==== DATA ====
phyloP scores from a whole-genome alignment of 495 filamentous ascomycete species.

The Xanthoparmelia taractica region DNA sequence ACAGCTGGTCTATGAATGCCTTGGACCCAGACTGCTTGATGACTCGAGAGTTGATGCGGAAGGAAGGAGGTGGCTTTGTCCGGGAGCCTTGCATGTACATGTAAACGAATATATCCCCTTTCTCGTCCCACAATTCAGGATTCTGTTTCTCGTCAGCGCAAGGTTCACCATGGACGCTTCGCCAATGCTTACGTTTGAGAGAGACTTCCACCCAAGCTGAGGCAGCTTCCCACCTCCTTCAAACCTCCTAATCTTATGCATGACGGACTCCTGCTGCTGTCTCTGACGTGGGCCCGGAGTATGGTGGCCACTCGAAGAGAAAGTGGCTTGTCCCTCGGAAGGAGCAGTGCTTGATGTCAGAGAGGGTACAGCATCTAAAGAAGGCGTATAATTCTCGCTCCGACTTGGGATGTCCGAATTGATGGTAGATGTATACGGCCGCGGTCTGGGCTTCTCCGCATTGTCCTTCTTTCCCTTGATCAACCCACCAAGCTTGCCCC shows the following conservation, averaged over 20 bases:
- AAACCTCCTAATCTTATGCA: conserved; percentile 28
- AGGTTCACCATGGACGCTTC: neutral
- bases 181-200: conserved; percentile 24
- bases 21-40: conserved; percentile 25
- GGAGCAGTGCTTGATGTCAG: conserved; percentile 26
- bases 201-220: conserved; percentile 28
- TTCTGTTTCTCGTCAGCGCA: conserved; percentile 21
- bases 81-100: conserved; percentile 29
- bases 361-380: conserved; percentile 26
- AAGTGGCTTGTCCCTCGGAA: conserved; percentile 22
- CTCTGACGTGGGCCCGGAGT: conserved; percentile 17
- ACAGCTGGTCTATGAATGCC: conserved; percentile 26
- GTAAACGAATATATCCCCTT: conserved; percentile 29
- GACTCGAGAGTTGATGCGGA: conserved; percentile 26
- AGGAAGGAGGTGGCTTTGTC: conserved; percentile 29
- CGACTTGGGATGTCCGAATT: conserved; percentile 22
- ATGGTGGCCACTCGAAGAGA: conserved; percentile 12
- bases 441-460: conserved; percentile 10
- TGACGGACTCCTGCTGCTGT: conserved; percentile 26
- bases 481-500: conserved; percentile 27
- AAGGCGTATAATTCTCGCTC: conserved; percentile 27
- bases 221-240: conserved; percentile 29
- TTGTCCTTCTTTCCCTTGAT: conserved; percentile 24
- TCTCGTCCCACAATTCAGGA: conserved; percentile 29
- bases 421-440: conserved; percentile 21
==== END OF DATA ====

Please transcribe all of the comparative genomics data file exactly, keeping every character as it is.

phyloP scores from a whole-genome alignment of 495 filamentous ascomycete species.

The Xanthoparmelia taractica region DNA sequence ACAGCTGGTCTATGAATGCCTTGGACCCAGACTGCTTGATGACTCGAGAGTTGATGCGGAAGGAAGGAGGTGGCTTTGTCCGGGAGCCTTGCATGTACATGTAAACGAATATATCCCCTTTCTCGTCCCACAATTCAGGATTCTGTTTCTCGTCAGCGCAAGGTTCACCATGGACGCTTCGCCAATGCTTACGTTTGAGAGAGACTTCCACCCAAGCTGAGGCAGCTTCCCACCTCCTTCAAACCTCCTAATCTTATGCATGACGGACTCCTGCTGCTGTCTCTGACGTGGGCCCGGAGTATGGTGGCCACTCGAAGAGAAAGTGGCTTGTCCCTCGGAAGGAGCAGTGCTTGATGTCAGAGAGGGTACAGCATCTAAAGAAGGCGTATAATTCTCGCTCCGACTTGGGATGTCCGAATTGATGGTAGATGTATACGGCCGCGGTCTGGGCTTCTCCGCATTGTCCTTCTTTCCCTTGATCAACCCACCAAGCTTGCCCC shows the following conservation, averaged over 20 bases:
- AAACCTCCTAATCTTATGCA: conserved; percentile 28
- AGGTTCACCATGGACGCTTC: neutral
- bases 181-200: conserved; percentile 24
- bases 21-40: conserved; percentile 25
- GGAGCAGTGCTTGATGTCAG: conserved; percentile 26
- bases 201-220: conserved; percentile 28
- TTCTGTTTCTCGTCAGCGCA: conserved; percentile 21
- bases 81-100: conserved; percentile 29
- bases 361-380: conserved; percentile 26
- AAGTGGCTTGTCCCTCGGAA: conserved; percentile 22
- CTCTGACGTGGGCCCGGAGT: conserved; percentile 17
- ACAGCTGGTCTATGAATGCC: conserved; percentile 26
- GTAAACGAATATATCCCCTT: conserved; percentile 29
- GACTCGAGAGTTGATGCGGA: conserved; percentile 26
- AGGAAGGAGGTGGCTTTGTC: conserved; percentile 29
- CGACTTGGGATGTCCGAATT: conserved; percentile 22
- ATGGTGGCCACTCGAAGAGA: conserved; percentile 12
- bases 441-460: conserved; percentile 10
- TGACGGACTCCTGCTGCTGT: conserved; percentile 26
- bases 481-500: conserved; percentile 27
- AAGGCGTATAATTCTCGCTC: conserved; percentile 27
- bases 221-240: conserved; percentile 29
- TTGTCCTTCTTTCCCTTGAT: conserved; percentile 24
- TCTCGTCCCACAATTCAGGA: conserved; percentile 29
- bases 421-440: conserved; percentile 21